Punished for demanding justice

Nurungul Tohti just wanted kidnappers to be apprehended.

By Catherine Antoine

Illustration of Nurungul Tohti by Steve Fuchs

Illustration by Steve Fuchs

NURUNGUL TOHTI’S STORY ECHOES the many legends and actual events in Uyghur history when women have stood up for their rights.

But her own story is devoid of glamour as she sits in an Urumqi jail, incarcerated for the third time after she asked for justice following her son’s abduction by a trafficking gang.

Uyghur women have held firm in the face of oppression throughout history, from the 18th century's "Fragrant Concubine" Iparhan who resisted advances by the Qing emperor, to Rebiya Kadeer who now speaks out around the world for the Uyghur people.

Already a widow at age 33, Tohti was working in 2009 as a fruit seller in the northern Chinese city of Dalian when her son was kidnapped. She had temporarily returned home for a family emergency, leaving her son in the care of a neighbor. And when she received a phone call from her neighbor saying that her son had not returned from school, she flew back to Dalian.

"I immediately called the police in Dalian and reported the situation, but they never called back," she said to Radio Free Asia. "Finally, I took action myself to rescue my child.”

Weeks earlier she had received phone calls from a criminal gang asking to "buy" her seven-year old son Abbas Tayir. So she found it easy to call the abductors, threaten them with police reports, and secure her son's release.

Nurungul Tohti and her son Abbas Tayir, Dec. 25, 2011. Handout

But she suspected sexual abuse when her son told her he had been warned not to say what had happened to him during his captivity.

What began then for Tohti was a determined search for justice.

When Dalian police refused to take up the case, she traveled to Beijing where she petitioned in front of United Nations offices in the hope of getting the international community to pressure China over ethnic discrimination.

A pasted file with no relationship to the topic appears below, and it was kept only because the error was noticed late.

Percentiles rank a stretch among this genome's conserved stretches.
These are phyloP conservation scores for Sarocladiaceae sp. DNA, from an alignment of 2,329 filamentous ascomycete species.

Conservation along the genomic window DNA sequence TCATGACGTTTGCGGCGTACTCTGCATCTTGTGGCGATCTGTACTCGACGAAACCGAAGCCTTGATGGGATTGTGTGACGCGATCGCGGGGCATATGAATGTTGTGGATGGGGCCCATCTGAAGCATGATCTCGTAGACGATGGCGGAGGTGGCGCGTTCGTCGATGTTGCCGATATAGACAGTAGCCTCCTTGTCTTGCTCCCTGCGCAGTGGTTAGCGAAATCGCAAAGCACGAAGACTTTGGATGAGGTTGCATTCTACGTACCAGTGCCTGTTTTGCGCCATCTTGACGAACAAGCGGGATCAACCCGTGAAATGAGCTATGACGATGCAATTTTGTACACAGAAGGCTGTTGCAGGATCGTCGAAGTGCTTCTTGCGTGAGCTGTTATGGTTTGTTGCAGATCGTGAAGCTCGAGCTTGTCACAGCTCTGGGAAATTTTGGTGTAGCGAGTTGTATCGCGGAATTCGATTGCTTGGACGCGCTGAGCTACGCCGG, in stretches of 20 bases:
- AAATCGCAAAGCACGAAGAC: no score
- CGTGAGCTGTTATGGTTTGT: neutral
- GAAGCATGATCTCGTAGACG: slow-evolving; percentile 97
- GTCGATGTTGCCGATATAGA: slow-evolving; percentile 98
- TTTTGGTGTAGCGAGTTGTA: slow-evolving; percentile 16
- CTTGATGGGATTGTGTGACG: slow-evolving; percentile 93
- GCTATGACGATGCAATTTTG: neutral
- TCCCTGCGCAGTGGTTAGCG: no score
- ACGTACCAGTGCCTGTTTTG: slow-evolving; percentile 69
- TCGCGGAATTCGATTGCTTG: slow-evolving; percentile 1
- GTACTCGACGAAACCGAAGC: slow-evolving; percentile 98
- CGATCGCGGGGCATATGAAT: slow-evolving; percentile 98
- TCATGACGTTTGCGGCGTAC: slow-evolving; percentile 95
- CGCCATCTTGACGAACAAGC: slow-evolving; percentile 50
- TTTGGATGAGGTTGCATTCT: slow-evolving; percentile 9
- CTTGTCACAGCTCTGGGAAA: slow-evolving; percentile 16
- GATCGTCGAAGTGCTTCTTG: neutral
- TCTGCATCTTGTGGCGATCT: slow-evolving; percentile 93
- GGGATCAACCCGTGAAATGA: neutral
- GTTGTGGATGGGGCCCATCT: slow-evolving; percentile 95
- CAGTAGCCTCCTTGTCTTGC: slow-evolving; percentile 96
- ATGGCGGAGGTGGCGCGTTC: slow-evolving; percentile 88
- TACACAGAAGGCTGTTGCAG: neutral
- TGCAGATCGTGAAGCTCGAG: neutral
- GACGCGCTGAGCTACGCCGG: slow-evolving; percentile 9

She was then detained by police sent from her hometown to bring her back to Xinjiang, but she escaped, was captured again, and was finally sent to Uchturpan, where she was jailed for 39 days.

Released upon her signed promise that she wouldn't leave home again, she immediately traveled to Beijing where she petitioned again, and again she was forcibly repatriated to her home.

Several times during the year, she tried to leave for Beijing but was prevented each time by police. By then, Tohti was calling her treatment an example of ethnic discrimination by Chinese officials against China’s Uyghur minority.

In March 2012, as Chinese police rounded up petitioners and other activists in Beijing ahead of a meeting of the National People's Congress, Tohti was detained in front of a crowd of onlookers in Uchturpan.

“Finally, I took action myself to rescue my child.”

“They dragged me to a police car,” she later told RFA. “My legs were still outside the car as they drove off,” she said.

Police asked her whether she felt ashamed to be seen in public in such a state, but she answered, ‘If you feel no shame as a tough police officer, why should I feel shame as a victim of your brutality?’”

A year later, an Uchturpan police officer answering questions from an RFA reporter said that Tohti was being held for "threatening national security." She was released after 18-month.

She was released on condition that she not leave Uchturpan again, but she left to find work as a waitress in a government building in the capital, Urumqi.

She was arrested again and is now jailed in the capital, where neither her family nor RFA reporters can reach her.

Tohti's story remains a testimony to the amazing force of spirit of a single, lonely woman confronting the machinery of an oppressive state.